Crete is an island replete with wonders. It really has something marvellous to offer each and every visitor. It is like one of its own patisseries, where you are surrounded by delicacies, each more mouth-watering than the last, from simple loaves to savoury pies, from honeyed sweets to sophisticated pastries. You can feast your senses on its glorious landscapes, its fascinating past and its colourful local culture, all bathed in the delicious warmth of the Mediterranean sun.
Humankind has been enjoying the benefits of this magical island for 8000 years, since the first Neolithic peoples arrived here, probably from Asia Minor or North Africa. But it was Minoan society which truly put Crete on the map. From about 2500BC, the Minoans created Europe’s first major civilization. Scattered across the island are the remains of their fabulous palaces, such as the magnificent Knossos, and their towns and villas. Here, with the help of ever-increasing archaeological knowledge and our own active imaginations, we can experience the culture of these highly artistic, nature-loving, technically advanced people. In the museums, we find ourselves full of admiration for their achievements, deeply moved by the beauty of their creations and the joie de vivre they express and amazed by the skills evident in these very ancient objects.
After the golden age of the Minoans, the island was subjected to repeated invasions and occupations, beginning around 1400BC and lasting until the modern era finally brought a hard-won independence. Life for the Cretan people under each occupier was harsh. But from the relative comfort of the twenty-first century we can look back, through the buildings, artefacts and documents remaining from these periods, and find something to admire and learn from each successive period of Cretan history.
The Greco-Roman period has left us many beautiful ruins. One of the most astonishing is the town of Gortyna, where, amongst other buildings of great interest, there is a great wall formed of massive stone blocks with an ancient law code carved into it This gives us fascinating insights into the lives of the people in the centuries prior to the Christian era.
Crete is deservedly famous for its frescoed churches, dating from the Byzantine period. From the most humble, with the haunting beauty of a mere fragment of fresco surviving, to the grandiose splendour of the triple-naved Panagia Kera where there is barely a square inch which is not covered with the most gorgeous paintings.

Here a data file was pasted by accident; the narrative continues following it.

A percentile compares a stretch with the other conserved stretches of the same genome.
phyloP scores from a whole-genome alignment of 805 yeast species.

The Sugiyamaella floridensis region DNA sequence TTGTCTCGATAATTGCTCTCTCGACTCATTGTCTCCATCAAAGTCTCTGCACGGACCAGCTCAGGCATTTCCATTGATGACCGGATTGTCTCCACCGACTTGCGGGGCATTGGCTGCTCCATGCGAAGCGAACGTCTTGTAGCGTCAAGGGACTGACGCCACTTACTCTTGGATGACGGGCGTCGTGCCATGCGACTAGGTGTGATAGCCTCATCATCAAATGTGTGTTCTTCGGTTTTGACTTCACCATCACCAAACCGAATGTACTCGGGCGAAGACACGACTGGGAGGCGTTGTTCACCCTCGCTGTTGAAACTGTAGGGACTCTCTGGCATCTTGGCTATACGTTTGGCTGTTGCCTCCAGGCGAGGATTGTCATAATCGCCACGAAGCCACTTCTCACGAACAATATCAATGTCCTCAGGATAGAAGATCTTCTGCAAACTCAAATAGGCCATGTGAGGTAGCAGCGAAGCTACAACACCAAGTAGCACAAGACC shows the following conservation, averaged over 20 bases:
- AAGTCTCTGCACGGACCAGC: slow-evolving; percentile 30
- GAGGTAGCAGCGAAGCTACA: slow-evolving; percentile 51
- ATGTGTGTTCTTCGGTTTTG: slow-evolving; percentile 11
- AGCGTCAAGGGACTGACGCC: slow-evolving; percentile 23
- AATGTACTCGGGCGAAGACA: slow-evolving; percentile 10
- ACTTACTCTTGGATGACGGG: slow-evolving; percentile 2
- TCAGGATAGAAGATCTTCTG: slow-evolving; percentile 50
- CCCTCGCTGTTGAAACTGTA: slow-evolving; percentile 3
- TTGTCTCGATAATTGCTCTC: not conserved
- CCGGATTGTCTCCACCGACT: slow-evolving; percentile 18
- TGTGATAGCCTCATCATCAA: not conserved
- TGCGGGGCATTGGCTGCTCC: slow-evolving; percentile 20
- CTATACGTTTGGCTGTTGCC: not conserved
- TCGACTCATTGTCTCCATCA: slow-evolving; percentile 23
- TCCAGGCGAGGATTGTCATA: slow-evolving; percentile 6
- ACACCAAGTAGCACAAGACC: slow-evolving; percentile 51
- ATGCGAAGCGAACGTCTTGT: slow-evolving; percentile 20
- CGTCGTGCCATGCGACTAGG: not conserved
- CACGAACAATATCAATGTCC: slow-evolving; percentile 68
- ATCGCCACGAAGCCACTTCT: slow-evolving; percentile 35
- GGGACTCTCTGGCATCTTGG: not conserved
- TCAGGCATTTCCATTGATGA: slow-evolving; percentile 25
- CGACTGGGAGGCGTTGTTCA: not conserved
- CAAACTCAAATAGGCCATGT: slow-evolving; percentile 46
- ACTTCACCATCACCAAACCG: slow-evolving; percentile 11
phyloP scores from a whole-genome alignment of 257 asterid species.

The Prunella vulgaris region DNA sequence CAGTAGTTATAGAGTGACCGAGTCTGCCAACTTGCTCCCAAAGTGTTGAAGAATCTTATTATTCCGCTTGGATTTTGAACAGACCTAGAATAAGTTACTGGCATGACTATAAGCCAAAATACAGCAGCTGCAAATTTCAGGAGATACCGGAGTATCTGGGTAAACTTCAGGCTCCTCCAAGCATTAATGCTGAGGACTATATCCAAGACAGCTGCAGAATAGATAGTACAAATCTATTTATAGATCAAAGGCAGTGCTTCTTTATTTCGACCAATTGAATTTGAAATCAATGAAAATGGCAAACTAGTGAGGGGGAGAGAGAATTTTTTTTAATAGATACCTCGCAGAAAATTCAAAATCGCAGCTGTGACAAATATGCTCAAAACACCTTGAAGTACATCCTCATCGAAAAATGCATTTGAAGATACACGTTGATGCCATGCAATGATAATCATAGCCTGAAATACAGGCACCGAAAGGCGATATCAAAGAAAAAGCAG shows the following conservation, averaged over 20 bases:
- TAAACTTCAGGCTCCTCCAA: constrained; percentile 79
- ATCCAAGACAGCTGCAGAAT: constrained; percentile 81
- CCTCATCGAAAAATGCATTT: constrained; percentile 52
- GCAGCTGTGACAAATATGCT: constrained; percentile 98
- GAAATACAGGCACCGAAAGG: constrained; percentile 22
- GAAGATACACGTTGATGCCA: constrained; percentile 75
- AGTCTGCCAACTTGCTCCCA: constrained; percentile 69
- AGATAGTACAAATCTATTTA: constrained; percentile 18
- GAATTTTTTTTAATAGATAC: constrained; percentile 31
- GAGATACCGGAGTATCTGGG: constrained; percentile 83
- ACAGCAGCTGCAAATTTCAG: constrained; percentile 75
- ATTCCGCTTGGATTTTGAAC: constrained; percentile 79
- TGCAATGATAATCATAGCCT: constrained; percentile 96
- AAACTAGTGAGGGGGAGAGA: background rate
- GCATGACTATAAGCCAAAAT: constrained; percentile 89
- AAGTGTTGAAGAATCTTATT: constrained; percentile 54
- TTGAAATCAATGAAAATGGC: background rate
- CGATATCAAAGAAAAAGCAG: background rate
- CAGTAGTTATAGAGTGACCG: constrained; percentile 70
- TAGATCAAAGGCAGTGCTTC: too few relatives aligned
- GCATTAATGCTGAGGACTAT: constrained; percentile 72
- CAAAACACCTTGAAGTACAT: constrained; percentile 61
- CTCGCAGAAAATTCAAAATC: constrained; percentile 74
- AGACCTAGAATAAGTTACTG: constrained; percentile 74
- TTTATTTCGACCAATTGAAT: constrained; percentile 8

The Byzantines were succeeded as lords over Crete by the Venetians, who were master stone-masons. Many edifices, from handsome houses to imposing fortresses, have survived. The Cretan Renaissance, during this period, saw the flowering of the arts, including literature (the most famous example being the epic poem Erotocritos) and icon painting. The arts suffered greatly under Crete’s subsequent occupiers, the Turks, but despite this, we are left with intriguing architectural details which add spice to the overall flavour of Crete today.
But the allure of Crete is not founded only on its past. The present is bursting with pleasures to entice young and old alike. The physical beauty of the island is quite stunning. Within its relatively small area it contains a remarkable variety of landscapes, such as the clear turquoise of the sea, the verdant agricultural plains, the deep, narrow chasms of the gorges, the high rocky (and, in some seasons, snowy) mountains. Whether you prefer to travel on foot, by mountain bike, by car or by coach, you are sure to be filled with awe and delight as you explore the island. Just think of the photographs you will take!
Springtime offers a rich and varied palette of colour with masses of flowers, many of which are endemic to Crete. The excitement of finding yet another different orchid takes some beating if you are botanically inclined! The birdlife of the area is no less engrossing. Watching vultures, or, if you are lucky, eagles, soaring over a rocky gorge is an awe-inspiring experience.
Contemporary Cretan culture is an engaging mixture of modern life, with all its comforts and attractions, and the colours and flavours of a proud and longstanding tradition. In the towns, you can have access to all mod cons, but in the countryside and in many villages, it is easy to lose your sense of time. Not a lot has changed in the lives of the country people for centuries, even thousands of years.
Local culture is still very strong, and is evident, for example, in the island’s cuisine. Here, the people continue to take full advantage of the variety of fresh local produce to create delicious dishes with particularly Cretan flavours.